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I have a basic wedge product question, I'm very new to this and have been looking at examples but still have trouble computing the following. If $u=(a_1,a_2,a_3,a_4)$ and $v=(b_1,b_2,b_3,b_4)$ and $w=(c_1,c_2,c_3,c_4)$, compute $dx_1 \wedge dx_2 \wedge dx_3 (u,v,w)$.

I have no clue where to begin. I can find $dx_1 \wedge dx_2(u,v)=(a_1b_2-a_2b_1)$ but how to continu from there?

Help would be much appreciated.

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  • $\begingroup$ A hint: It's going to be a $3 \times 3$ determinant. $\endgroup$ – Hans Lundmark May 1 '18 at 11:36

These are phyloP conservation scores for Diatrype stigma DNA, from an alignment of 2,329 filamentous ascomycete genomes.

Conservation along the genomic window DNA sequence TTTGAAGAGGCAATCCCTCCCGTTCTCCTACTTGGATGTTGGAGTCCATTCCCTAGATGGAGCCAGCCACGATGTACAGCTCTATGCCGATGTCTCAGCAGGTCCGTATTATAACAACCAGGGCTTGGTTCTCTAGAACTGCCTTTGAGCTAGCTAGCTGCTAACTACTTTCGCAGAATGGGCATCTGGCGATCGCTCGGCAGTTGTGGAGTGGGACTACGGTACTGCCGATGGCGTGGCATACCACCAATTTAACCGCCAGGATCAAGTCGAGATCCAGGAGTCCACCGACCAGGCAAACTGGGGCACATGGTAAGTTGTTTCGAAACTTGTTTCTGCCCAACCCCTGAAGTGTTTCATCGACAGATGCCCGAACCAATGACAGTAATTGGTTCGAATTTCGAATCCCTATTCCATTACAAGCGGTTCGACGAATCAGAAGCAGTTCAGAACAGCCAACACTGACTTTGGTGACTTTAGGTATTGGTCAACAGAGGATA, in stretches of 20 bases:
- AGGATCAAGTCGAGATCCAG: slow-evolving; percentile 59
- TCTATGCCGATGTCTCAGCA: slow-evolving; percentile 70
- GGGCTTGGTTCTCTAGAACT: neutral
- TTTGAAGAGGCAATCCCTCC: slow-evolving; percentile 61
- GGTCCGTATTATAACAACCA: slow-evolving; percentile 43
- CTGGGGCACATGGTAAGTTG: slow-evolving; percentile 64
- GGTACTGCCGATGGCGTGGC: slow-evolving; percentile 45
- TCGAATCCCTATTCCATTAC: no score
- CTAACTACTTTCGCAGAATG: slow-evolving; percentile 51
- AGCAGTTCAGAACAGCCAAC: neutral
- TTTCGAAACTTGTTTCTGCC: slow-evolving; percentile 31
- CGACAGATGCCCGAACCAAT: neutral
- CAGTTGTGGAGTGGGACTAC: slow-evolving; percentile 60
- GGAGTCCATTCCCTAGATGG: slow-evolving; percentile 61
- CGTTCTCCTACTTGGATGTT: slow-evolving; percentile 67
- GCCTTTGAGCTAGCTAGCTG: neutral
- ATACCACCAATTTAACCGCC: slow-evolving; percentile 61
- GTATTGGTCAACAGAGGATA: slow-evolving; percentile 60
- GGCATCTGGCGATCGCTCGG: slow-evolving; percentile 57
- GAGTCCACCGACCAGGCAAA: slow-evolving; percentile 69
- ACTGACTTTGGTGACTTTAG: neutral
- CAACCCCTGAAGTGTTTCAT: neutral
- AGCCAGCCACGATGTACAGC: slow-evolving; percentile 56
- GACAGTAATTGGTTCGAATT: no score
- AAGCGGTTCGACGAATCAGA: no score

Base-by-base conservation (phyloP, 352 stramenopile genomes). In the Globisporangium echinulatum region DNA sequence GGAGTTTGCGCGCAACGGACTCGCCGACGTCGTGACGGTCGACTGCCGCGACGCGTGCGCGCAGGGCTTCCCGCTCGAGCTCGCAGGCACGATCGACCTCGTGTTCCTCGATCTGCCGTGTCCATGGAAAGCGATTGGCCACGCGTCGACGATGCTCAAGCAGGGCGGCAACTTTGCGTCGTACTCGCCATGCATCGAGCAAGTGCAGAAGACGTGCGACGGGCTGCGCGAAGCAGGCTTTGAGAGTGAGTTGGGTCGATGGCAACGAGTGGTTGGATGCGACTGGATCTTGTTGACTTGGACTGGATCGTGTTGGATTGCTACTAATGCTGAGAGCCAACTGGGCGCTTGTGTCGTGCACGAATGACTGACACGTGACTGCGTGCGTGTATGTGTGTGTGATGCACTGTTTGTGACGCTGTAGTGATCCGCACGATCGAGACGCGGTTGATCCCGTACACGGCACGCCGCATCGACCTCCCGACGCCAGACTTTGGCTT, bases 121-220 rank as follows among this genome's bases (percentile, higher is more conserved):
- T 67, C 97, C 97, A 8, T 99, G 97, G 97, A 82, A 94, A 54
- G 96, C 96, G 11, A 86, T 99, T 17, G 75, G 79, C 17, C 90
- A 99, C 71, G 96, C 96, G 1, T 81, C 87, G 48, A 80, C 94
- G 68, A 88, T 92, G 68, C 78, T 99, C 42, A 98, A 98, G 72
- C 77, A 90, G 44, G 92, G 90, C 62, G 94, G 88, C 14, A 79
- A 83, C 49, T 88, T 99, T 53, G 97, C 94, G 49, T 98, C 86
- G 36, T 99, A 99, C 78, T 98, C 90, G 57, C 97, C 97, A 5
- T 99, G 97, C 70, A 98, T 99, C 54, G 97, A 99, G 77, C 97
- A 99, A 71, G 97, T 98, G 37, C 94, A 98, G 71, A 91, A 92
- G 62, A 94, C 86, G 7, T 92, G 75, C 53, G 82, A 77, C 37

• $\begingroup$ but how do you wedge product a $\mathbb{R}$ with a $\mathbb{R}^3$? $\endgroup$ – Mathbeginner May 1 '18 at 13:20
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I found the correct answer, which is: $a_1b_2c_3+a_2b_3c_1+a_3b_1c_2-a_1b_3c_2-a_2b_1c_3-a_3b_2c_1$, the alternating plus and minus signs are due to the amounts of 'swapping' the order.

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